Questions You Might Be Asked If You Come out as Lesbian, Gay or Bisexual in Identity

If you do decide to come out as either lesbian, gay or bisexual, there may be a number of questions asked on you. Depending on who’s being asked and who’s asking, answers will vary, but the questions and guide answers below will hopefully help you to prepare for some of the common questions and reactions when someone comes out as lesbian, gay or bisexual. Reproduced with permission from LGBT Youth Scotland.

Q: How do you know/are you sure?

A: Like everyone else, lesbian, gay and bisexual people know who they are attracted to; it’s not any different.

Q: What does that mean?

A: Gay – emotionally and physically attracted to men. Lesbian – emotionally and physically attracted to women. Bisexual – emotionally and physically attracted to both women and men.

Q: Does that mean you’ll never have children?

A: There are lots of ways to have children as a lesbian, gay or bisexual person, if I decide I want to be a parent

Q: It’s a difficult life to lead.

A: Lots of lesbian, gay and bisexual people lead full and happy lives.

Q: Don’t tell anyone.

 A: It’s my decision to tell people if I want to and I would like you to support me with whatever decision I make.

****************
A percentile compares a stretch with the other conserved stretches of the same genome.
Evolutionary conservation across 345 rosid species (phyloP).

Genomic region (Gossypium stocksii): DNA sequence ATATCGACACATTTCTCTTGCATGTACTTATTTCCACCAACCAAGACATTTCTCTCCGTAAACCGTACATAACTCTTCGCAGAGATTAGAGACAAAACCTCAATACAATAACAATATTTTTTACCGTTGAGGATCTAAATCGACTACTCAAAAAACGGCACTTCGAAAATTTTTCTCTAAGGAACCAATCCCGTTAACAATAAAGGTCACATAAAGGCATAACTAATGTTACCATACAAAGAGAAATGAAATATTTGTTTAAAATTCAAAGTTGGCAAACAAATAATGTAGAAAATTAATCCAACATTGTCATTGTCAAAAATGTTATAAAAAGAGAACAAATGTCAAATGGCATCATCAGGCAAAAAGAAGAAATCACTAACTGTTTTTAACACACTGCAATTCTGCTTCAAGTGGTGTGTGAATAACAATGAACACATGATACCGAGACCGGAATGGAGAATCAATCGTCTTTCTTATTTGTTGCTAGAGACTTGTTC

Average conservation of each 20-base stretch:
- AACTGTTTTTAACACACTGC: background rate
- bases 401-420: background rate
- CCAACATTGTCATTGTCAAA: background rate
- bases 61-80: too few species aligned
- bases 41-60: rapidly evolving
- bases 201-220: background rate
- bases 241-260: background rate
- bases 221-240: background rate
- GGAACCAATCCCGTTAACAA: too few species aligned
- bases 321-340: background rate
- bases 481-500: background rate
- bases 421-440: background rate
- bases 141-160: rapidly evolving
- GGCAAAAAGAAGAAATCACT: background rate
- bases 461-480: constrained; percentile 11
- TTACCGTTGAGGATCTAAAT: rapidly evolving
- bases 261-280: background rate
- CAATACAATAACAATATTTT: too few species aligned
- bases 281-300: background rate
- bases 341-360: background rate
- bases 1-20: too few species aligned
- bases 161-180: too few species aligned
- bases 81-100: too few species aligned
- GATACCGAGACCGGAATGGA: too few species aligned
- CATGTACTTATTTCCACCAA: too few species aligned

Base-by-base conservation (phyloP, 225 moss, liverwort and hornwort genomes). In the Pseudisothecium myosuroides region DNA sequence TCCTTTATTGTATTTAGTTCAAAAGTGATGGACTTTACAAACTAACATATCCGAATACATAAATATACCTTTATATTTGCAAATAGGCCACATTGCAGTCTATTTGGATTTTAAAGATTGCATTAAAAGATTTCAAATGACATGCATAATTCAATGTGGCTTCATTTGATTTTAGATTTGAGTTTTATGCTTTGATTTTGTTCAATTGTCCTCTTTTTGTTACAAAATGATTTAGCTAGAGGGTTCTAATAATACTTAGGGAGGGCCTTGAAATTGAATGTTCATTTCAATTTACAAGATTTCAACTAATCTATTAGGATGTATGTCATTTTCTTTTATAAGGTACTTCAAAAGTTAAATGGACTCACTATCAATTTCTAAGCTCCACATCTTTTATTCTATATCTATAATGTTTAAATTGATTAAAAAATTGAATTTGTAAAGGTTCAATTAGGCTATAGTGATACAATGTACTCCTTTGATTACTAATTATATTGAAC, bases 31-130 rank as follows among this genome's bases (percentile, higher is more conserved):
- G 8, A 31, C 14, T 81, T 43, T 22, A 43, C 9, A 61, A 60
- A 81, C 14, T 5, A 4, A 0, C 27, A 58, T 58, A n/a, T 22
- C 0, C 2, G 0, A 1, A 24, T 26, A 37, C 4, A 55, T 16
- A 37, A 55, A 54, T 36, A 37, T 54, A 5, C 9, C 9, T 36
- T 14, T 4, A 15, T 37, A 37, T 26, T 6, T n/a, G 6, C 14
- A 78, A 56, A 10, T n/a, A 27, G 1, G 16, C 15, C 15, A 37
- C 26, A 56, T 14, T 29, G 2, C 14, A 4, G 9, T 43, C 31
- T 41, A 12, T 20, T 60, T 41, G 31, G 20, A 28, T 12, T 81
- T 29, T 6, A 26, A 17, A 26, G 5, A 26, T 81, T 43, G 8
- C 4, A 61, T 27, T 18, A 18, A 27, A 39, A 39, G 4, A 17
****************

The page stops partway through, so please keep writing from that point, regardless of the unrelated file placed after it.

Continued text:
Q: It’s against my/your religion.

A: There are many lesbian, gay and bisexual people who are religious and many places of worship are welcoming to them. If your religion or place of worship doesn’t accept LGB people, you can still have your own relationship with your god, and no-one has the right to tell you otherwise.

 Q: I don’t want to know you anymore.

A: Some people may never accept it, but many do with time. Give these people some space or ask a supportive friend to talk to them. Just because I am attracted to people of the same gender or people of both genders doesn’t change me as a person.

Q: It’s probably just a phase.

A: I’ve thought about it for a long while before telling you and I know how I feel.

Q: I feel like I don’t know you anymore.

A: I’m still the same person, and because I am close to you I didn’t want there to be any secrets between us.

Q: You don’t look gay.

A: Lesbian, gay and bisexual people look, dress and act in many different ways, just like straight people.

Q: How do people have sex with someone who is the same gender as them?

A: This is a personal question, which you should only answer if you feel comfortable doing so. Lesbian, gay and bisexual people have sex in different ways (just like straight people)

 

For more information check out the Coming Out guide from LGBT Youth Scotland, and go to their website for extra advice and resources.